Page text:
Video: Trail Run Across Grand Ferrand

I recently picked a Garmin Virb Elite action camera and took it for a trail run on my local mountain with Amy. The camera is good fun and the form factor makes it easy to carry around. It also has a ‘burst mode’ photo feature which allows you to take pictures even while you’re taking video, which was much easier than getting the phone out.


Here are some of the pictures I took while on ‘burst mode’. The wide angle distortion looks odd in places, but works well in others.






Race Report: Trail des Contreforts de Piolit, Haute-Alpes, France

After my first race a couple of weeks ago in snow and fog, I was looking forward to a drier and brighter run in the southern Alps, and last Sunday’s Trail des Contreforts de Piolit didn’t disappoint. The race was 17km of pretty much straight up then straight down racing along the foothills (the contreforts) of Le Piolit in the Haute-Alpes of southern France.

The race profile - pretty much straight up and down with a few bumps here and there. The route was extended to 17,3km

The race profile – pretty much straight up and down with a few bumps here and there. The route was extended to 17,3km

The race has been going for five years, and based in La Bâtie-Neuve between Gap and Chorges, this was always going to attract a large and strong field of mountain runners and this year didn’t disappoint. 300 runners signed up for the main event with another 200 running a smaller 6km version.

Finding my way to the event was slightly problematic – I just rocked up to the town assuming there would be event signposts, but it wasn’t really clear where the race was. I saw a guy in running gear walking into a building full of people filling in bits of paper so followed him – and almost ended up voting in the French local elections. After sheepishly getting some new directions I soon found my way to the local college that was hosting the event and picked up my race pack and got ready.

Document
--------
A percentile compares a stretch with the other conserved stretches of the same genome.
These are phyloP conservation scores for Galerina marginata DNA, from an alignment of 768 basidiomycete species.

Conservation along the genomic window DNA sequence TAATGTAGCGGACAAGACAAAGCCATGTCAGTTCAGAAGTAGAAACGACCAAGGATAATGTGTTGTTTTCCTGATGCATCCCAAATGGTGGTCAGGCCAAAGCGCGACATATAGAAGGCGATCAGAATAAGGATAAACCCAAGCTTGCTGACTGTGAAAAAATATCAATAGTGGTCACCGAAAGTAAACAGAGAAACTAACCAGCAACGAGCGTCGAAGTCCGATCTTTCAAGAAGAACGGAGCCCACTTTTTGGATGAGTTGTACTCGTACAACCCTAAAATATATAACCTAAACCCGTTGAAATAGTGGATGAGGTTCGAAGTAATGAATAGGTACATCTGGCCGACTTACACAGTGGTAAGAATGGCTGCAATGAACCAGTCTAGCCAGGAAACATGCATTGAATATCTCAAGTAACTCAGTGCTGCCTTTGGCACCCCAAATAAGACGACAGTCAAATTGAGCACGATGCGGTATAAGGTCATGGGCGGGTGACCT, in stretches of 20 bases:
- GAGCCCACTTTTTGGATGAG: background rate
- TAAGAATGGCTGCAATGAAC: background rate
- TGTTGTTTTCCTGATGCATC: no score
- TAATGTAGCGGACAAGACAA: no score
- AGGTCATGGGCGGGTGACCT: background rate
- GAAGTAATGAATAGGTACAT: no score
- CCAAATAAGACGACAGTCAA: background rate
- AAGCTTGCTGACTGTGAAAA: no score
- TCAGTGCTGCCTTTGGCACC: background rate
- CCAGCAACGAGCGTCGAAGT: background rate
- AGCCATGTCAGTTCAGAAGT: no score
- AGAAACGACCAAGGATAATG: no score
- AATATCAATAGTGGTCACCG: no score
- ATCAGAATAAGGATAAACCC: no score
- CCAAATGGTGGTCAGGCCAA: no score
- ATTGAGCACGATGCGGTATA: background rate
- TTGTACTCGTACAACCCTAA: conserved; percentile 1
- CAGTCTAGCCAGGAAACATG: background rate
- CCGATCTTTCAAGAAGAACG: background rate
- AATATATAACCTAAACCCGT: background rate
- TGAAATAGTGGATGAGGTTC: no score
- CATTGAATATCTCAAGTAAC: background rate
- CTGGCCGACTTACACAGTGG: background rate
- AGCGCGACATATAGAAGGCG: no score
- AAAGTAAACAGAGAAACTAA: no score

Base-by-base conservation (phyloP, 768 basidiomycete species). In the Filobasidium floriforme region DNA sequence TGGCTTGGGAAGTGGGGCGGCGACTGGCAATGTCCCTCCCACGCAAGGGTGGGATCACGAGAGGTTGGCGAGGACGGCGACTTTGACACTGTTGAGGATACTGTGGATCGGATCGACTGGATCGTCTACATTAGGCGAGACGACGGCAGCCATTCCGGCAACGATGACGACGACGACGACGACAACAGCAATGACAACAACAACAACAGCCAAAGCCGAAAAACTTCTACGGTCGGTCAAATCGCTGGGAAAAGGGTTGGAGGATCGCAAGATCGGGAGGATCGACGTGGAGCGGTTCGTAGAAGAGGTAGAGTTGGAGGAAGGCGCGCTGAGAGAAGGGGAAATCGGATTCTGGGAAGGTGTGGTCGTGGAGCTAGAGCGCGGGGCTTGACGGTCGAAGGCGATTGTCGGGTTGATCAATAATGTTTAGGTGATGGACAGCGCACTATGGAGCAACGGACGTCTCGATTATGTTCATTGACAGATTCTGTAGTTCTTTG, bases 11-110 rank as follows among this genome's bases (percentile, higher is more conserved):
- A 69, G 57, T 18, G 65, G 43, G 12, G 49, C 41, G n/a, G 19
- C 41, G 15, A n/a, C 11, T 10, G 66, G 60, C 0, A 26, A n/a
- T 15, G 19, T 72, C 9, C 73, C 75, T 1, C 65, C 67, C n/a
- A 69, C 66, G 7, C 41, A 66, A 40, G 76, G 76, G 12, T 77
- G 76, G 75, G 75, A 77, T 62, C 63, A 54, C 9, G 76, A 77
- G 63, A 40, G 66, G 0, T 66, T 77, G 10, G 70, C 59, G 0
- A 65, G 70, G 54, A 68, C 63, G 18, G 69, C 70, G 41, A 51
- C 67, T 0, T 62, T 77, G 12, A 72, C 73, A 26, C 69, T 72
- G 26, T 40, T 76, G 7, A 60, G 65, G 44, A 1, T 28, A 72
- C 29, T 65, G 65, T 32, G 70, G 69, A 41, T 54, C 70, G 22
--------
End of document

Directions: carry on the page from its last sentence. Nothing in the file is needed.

The weather was perfect for racing – blue skies and temperatures in the low teens with little wind – a perfect Spring day in the Provençal Alps.

As with all of these events there’s usually a big bottleneck as soon as the race hits the trails so I positioned myself reasonably close to the front of the start line hoping not to get stuck too far back. As soon as the gun went off everybody sprinted and jostled – I nearly went face-first into the tarmac after 500m as somebody clipped my heels at full speed but I just about managed to stay on my feet.

Edging to the front of the start line to avoid the trail bottlenecks in the first KM

Edging to the front of the start line to avoid the trail bottlenecks in the first KM

After about 800m we started to hit the trails and the going got steeper. Although the the trail was mostly dry, this time of year there is still a lot of snowmelt in places and some patches were boggy and due to the crowded trails it was difficult to avoid much of this meaning feet got wet and muddy quite early on.

An easy section, so I was able to take a photo. The trails were much more technical in places but that wasn't the time for whipping out my phone.

An easy section, so I was able to take a photo. The trails were much more technical in places but that wasn’t the time for whipping out my phone.

There were two ravito (food) stops serving water, Coke and other drinks, as well as bananas, chocolate and dried apricots. For such a short race this seemed more than necessary but it meant I could race carrying nothing but a couple of gels, that I could then wash down with water at the aid stations.